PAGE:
When it comes to investing our hard-earned money, most of us prefer a bit of balance. We want some growth potential but also the safety net of stability just in case things go wrong.

That’s where hybrid funds can help you.

In this blog, we’ll break down hybrid funds in India without any complicated jargons, so you can make informed decisions about your investments.

Understanding Hybrid Funds

Hybrid funds, also known as balanced funds, are a unique type of mutual fund. Unlike some other investment options that focus solely on one asset class, hybrid funds are well, a hybrid. They combine two primary asset classes: equity and debt.

The magic of hybrid funds lies in their ability to balance these two asset classes. Fund managers carefully allocate your money between equity and debt, creating a blend that aims to provide you with growth potential while also minimizing risk.

The Equity-Debt Mix

Equity Component:

This part of the fund’s portfolio is like the adventurous side. It mainly invests in stocks or shares of companies. Stocks can offer the potential for significant growth over time, but they can also be a bit unpredictable.

Debt Component: 

This is the more conservative side of the equation. The debt portion invests in fixed-income securities like bonds, which are generally considered safer and provide a steady stream of income through interest payments.

Types of Hybrid Funds

Now, let’s look at the different flavors in which hybrid funds are available in India as per the classification given out by SEBI:

Type Equity AllocationDebt Allocation
Conservative Hybrid Fund10% to 25% investment in equity & equity related instruments75% to 90% in Debt instruments
Balanced Hybrid Fund40% to 60% investment in equity & equity related instruments; 40% to 60% in Debt instruments
Aggressive Hybrid Fund65% to 80% investment in equity & equity related instruments20% to 35% in Debt instruments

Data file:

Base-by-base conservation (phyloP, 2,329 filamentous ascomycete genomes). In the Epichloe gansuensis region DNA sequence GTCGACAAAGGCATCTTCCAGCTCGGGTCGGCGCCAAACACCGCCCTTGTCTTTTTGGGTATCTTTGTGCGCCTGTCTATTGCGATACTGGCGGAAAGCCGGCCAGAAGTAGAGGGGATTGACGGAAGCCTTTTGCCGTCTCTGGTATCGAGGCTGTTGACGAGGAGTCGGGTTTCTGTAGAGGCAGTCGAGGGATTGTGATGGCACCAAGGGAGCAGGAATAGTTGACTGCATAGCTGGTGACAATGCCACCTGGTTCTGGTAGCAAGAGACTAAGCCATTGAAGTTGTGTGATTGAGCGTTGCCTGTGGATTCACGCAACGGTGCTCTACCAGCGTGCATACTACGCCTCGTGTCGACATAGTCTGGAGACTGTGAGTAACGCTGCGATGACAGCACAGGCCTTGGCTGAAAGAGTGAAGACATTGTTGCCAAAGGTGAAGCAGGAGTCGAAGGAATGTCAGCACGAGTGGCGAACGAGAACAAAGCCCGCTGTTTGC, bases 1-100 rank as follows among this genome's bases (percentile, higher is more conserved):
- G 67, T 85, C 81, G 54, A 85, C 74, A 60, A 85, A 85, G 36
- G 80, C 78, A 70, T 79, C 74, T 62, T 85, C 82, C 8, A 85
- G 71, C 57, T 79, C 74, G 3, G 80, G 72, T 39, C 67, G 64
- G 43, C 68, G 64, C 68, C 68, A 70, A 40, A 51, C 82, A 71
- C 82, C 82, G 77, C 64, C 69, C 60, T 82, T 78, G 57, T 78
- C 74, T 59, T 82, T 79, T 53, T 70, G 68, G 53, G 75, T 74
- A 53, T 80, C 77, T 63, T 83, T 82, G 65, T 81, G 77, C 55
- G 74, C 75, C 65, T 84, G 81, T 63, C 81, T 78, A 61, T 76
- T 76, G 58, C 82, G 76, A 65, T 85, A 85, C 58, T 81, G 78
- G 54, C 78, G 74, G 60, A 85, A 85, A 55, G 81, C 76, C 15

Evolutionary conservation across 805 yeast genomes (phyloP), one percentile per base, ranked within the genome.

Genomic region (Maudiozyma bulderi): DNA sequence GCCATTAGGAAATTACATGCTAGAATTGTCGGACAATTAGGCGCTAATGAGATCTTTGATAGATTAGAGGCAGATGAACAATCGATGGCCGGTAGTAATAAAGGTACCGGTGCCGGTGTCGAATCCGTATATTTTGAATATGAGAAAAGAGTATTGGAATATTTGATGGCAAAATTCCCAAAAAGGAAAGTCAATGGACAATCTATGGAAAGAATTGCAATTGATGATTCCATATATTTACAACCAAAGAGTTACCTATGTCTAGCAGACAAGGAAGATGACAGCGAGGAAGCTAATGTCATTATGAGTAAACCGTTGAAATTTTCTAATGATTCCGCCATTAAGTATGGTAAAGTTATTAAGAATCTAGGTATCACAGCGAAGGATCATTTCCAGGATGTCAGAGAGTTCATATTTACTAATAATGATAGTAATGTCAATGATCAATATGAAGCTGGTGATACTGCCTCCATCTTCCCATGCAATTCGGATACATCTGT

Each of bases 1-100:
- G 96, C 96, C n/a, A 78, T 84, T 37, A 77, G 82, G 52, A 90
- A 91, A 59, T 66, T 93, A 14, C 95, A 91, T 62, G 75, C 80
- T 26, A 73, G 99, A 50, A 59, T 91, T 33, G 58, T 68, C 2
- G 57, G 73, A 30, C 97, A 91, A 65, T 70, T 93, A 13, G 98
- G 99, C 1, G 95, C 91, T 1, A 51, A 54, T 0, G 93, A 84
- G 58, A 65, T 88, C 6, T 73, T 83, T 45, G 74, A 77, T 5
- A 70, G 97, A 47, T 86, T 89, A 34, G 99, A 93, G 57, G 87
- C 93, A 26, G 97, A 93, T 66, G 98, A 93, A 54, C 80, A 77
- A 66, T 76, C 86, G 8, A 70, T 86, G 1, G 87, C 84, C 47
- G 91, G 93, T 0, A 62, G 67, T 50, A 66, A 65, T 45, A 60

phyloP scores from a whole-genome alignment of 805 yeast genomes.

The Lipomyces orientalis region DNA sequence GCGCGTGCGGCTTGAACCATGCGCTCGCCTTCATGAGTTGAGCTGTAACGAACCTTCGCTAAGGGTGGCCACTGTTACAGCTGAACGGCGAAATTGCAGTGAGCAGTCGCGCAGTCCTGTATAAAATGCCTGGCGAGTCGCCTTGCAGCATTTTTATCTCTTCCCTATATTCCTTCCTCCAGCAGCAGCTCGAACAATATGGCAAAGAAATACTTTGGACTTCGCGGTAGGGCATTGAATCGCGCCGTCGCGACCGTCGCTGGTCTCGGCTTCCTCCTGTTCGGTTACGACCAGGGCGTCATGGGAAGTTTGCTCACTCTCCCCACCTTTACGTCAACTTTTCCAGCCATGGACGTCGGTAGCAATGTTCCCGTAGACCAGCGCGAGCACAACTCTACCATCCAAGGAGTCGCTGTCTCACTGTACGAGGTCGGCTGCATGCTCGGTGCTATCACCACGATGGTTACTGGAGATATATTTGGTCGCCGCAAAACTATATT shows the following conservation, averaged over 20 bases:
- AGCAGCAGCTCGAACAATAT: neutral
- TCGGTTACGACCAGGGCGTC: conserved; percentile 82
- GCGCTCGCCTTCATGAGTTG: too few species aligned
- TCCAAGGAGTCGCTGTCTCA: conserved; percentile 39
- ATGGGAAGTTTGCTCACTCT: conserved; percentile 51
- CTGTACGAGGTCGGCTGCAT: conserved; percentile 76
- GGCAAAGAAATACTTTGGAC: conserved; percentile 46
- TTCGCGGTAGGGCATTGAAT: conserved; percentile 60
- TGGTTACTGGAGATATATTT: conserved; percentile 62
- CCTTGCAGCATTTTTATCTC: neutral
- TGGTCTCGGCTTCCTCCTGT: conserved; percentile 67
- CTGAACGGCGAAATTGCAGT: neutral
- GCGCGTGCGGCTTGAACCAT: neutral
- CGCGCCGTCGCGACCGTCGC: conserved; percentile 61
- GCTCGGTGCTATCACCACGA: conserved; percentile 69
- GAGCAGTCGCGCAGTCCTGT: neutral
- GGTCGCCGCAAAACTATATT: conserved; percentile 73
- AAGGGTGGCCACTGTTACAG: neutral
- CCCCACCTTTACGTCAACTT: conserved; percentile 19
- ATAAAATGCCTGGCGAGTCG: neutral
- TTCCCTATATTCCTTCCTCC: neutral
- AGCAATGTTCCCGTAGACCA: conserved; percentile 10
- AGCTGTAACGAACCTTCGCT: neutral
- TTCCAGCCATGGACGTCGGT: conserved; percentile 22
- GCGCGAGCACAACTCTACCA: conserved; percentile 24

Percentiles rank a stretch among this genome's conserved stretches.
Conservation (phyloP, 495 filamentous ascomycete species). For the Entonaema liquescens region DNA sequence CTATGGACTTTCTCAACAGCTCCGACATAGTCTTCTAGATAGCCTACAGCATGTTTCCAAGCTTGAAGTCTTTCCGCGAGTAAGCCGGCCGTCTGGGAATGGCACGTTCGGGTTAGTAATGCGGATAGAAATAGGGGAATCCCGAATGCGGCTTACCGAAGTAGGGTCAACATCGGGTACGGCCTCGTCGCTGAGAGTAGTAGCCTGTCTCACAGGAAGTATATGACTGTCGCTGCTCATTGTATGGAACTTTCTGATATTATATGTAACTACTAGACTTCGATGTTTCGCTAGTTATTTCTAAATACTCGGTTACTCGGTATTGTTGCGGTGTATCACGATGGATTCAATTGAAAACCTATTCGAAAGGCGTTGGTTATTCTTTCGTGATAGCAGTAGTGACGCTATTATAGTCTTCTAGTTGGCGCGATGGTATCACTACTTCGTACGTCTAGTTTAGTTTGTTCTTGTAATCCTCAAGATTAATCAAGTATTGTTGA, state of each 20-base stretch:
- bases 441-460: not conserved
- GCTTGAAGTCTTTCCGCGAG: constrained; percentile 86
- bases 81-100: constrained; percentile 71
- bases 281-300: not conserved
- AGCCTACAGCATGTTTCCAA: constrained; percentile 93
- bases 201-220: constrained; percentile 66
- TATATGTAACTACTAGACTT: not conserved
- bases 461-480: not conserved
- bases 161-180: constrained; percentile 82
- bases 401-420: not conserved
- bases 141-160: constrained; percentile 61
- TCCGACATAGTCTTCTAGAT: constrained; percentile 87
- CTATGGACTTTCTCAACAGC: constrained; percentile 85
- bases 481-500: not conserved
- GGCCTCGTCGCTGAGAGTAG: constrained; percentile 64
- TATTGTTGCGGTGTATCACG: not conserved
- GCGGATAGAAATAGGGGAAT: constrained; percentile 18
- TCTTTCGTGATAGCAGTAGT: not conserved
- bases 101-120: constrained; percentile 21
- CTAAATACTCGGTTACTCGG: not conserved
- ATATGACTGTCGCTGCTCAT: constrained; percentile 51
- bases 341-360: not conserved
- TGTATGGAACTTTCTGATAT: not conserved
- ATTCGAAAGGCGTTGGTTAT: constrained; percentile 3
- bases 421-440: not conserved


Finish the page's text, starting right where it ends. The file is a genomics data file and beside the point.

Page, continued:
Dynamic Asset Allocation or Balanced Advantage FundInvestment in equity/ debt that is managed dynamically (0% to 100% in equity & equity related instruments)
0% to 100% in Debt instruments
Multi Asset Allocation FundDiversify investments across a minimum of three asset classes, allocating a minimum of 10% to each asset class.
Arbitrage FundScheme should employ an arbitrage strategy, with a minimum investment of 65% in equity and equity-related instruments.
Equity SavingsInvestments should include a minimum of 65% in equity and related instruments, a minimum of 10% in debt instruments, and any minimum allocation for hedging derivatives as specified

List of Hybrid/Balanced Fund Schemes

Scheme NameAsset AllocationAMC
SBI Balanced Fund60% equity, 40% debtSBI Mutual Fund
ICICI Prudential Balanced Advantage Fund50% equity, 50% debtICICI Prudential Mutual Fund
HDFC Balanced Fund60% equity, 40% debtHDFC Mutual Fund
Reliance Balanced Fund60% equity, 40% debtReliance Mutual Fund
Kotak Balanced Fund50% equity, 50% debtKotak Mutual Fund
Mirae Asset Balanced Advantage Fund60% equity, 40% debtMirae Asset Mutual Fund
Axis Balanced Fund60% equity, 40% debtAxis Mutual Fund
UTI Balanced Fund60% equity, 40% debtUTI Mutual Fund
Birla Sun Life Balanced Fund60% equity, 40% debtBirla Sun Life Mutual Fund